How do you prove that lim_(x->1)1/(x-1) doesnot exist using limit definition?

How do you prove that ${\lim}_{x \to 1} \frac{1}{x - 1}$ doesnot exist using limit definition?

May 13, 2018

You approach the limit from both sides.

Explanation:

(1)
$x \to 1$ from above: we take $x = 1 + \epsilon$, where $\epsilon$ is getting smaller and smaller. The function will be:
$\frac{1}{\cancel{1} + \epsilon - \cancel{1}} = \frac{1}{\epsilon}$
As $\epsilon$ gets smaller the function gets larger, or:
${\lim}_{\epsilon \to 0} \frac{1}{\epsilon} = + \infty$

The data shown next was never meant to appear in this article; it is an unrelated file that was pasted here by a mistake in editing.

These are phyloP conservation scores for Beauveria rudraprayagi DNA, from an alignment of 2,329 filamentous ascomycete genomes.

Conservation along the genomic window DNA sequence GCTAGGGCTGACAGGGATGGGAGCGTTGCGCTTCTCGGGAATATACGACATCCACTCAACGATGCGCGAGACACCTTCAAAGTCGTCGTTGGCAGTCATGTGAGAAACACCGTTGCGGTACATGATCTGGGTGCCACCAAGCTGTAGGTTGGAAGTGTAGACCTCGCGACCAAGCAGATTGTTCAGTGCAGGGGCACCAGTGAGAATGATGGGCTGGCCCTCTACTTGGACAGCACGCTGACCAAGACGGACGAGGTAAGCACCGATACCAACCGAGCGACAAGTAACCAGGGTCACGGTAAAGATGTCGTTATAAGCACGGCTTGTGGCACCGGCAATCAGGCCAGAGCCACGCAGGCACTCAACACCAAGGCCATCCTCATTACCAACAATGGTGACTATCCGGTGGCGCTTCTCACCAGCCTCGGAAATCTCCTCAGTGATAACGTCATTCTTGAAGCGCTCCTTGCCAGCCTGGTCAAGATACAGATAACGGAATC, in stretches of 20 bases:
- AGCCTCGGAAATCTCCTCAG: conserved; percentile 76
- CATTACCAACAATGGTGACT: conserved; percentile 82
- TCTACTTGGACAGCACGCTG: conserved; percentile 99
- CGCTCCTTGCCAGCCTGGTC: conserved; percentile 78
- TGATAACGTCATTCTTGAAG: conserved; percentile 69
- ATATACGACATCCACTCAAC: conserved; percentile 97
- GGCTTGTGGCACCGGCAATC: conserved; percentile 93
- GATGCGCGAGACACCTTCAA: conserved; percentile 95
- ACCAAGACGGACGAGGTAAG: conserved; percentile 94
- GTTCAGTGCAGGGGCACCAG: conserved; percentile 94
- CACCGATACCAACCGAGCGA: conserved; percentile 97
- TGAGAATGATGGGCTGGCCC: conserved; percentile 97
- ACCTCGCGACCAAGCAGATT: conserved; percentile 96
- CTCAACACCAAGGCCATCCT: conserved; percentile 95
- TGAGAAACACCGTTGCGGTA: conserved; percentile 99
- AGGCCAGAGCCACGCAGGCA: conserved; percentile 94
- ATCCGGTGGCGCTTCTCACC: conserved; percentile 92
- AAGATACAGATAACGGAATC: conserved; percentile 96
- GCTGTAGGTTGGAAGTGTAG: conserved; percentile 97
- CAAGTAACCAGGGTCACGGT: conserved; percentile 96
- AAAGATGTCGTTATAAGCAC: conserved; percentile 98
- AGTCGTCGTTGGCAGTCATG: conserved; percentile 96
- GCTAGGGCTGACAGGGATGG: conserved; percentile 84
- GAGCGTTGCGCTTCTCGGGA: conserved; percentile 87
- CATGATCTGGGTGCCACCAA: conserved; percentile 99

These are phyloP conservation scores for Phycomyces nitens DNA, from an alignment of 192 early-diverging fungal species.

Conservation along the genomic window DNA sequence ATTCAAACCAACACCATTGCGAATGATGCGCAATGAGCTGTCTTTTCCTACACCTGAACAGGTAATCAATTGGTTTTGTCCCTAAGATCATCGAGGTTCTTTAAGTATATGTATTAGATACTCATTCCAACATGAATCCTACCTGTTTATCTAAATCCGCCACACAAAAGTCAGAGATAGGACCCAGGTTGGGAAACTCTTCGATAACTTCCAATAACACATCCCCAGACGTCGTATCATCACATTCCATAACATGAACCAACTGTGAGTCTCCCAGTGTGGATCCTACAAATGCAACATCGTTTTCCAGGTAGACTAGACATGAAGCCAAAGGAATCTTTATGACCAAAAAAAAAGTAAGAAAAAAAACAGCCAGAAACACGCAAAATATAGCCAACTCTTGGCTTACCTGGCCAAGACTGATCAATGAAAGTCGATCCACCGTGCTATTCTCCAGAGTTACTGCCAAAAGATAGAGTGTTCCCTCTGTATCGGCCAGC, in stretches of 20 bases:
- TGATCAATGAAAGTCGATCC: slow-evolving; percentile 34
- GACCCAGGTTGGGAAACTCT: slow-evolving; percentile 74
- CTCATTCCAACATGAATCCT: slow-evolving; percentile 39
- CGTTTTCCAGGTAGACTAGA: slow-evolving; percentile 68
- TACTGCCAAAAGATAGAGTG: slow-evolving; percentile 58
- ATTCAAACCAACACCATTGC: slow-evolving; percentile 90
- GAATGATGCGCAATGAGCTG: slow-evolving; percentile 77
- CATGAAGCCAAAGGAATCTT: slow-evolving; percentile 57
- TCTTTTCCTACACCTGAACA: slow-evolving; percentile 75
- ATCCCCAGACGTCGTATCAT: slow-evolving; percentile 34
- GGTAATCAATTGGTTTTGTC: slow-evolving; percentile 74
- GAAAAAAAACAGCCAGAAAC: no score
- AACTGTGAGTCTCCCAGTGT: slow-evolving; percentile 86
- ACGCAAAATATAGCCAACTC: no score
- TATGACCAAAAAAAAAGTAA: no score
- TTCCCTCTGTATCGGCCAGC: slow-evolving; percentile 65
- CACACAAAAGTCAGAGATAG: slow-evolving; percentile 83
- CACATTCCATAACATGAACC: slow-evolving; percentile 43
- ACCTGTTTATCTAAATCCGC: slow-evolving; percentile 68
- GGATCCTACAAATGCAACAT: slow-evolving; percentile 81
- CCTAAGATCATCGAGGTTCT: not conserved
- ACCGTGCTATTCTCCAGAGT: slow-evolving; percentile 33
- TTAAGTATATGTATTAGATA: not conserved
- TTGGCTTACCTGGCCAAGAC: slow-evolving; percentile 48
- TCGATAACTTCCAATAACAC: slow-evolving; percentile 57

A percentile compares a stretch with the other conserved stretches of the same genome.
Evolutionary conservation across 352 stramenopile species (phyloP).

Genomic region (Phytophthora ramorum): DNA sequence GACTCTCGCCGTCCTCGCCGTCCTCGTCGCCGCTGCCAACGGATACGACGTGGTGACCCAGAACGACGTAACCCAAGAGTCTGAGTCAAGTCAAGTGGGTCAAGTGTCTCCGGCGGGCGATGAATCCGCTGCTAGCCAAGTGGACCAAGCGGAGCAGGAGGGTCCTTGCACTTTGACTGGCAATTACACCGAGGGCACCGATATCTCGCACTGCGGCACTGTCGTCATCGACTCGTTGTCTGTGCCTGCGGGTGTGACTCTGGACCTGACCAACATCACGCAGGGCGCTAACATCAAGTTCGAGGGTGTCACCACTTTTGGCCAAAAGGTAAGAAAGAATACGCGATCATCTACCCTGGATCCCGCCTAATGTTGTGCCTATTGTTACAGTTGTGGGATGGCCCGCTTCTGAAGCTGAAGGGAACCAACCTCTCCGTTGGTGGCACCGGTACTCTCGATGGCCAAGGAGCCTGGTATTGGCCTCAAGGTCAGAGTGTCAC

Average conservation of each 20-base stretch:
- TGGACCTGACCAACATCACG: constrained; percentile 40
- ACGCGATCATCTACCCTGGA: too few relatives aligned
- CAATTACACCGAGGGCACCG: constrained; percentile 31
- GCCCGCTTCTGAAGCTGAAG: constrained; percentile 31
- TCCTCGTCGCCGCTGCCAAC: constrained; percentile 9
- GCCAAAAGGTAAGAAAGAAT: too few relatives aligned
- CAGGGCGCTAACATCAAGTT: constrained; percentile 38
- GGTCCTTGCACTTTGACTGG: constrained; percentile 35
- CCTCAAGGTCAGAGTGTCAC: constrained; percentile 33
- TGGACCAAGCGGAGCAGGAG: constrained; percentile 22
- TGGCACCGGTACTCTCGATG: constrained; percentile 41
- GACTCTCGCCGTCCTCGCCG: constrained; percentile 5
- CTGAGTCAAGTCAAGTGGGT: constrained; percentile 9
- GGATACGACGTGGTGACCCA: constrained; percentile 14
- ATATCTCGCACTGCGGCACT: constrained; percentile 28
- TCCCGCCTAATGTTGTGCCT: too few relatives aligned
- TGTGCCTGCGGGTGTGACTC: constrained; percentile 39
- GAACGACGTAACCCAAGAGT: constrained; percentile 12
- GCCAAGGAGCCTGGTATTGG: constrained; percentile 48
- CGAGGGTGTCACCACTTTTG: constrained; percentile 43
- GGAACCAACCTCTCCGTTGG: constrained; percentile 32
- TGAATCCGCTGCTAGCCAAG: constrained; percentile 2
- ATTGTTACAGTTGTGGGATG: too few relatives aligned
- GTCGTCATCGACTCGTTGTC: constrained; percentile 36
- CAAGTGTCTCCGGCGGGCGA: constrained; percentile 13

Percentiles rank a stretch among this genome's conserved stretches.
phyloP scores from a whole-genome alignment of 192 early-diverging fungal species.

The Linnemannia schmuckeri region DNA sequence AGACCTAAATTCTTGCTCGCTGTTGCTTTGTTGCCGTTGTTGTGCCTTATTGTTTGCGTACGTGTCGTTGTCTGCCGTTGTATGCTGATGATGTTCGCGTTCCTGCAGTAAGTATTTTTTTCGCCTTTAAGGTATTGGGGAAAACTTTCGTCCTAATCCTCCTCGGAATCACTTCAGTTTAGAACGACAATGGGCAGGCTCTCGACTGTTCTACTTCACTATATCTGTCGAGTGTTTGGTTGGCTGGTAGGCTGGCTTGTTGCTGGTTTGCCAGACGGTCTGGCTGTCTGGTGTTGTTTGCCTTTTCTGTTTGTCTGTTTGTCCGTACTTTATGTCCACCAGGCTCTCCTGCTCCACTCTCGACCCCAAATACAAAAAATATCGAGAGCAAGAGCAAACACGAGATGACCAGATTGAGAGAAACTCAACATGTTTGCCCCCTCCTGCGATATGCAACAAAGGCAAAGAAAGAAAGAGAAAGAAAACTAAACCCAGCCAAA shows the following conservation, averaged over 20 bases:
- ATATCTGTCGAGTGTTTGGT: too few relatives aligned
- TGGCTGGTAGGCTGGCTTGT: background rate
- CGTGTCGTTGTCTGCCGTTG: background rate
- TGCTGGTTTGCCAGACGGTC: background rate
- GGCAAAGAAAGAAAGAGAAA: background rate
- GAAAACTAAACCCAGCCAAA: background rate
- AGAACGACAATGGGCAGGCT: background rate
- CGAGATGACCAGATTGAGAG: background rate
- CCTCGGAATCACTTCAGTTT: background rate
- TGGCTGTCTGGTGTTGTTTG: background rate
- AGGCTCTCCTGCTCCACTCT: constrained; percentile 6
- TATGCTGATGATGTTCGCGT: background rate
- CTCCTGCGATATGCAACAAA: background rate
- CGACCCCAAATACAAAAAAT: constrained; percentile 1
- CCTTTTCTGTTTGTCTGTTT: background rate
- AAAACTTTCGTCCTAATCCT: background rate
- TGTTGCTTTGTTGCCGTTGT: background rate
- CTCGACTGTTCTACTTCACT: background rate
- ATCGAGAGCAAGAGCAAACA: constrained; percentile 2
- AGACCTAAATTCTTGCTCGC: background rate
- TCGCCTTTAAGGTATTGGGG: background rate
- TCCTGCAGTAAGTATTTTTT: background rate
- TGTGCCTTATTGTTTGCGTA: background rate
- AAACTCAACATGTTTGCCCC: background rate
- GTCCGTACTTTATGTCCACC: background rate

(2)
$x \to 1$ from below: we take $x = 1 - \epsilon$, where $\epsilon$ is getting smaller and smaller. The function will be:
$\frac{1}{\cancel{1} - \epsilon - \cancel{1}} = - \frac{1}{\epsilon}$
As $\epsilon$ gets smaller the function gets negatively larger, or:
${\lim}_{\epsilon \to 0} - \frac{1}{\epsilon} = - \infty$

This means there is not one limit.
graph{1/(x-1) [-12.66, 12.65, -6.33, 6.33]}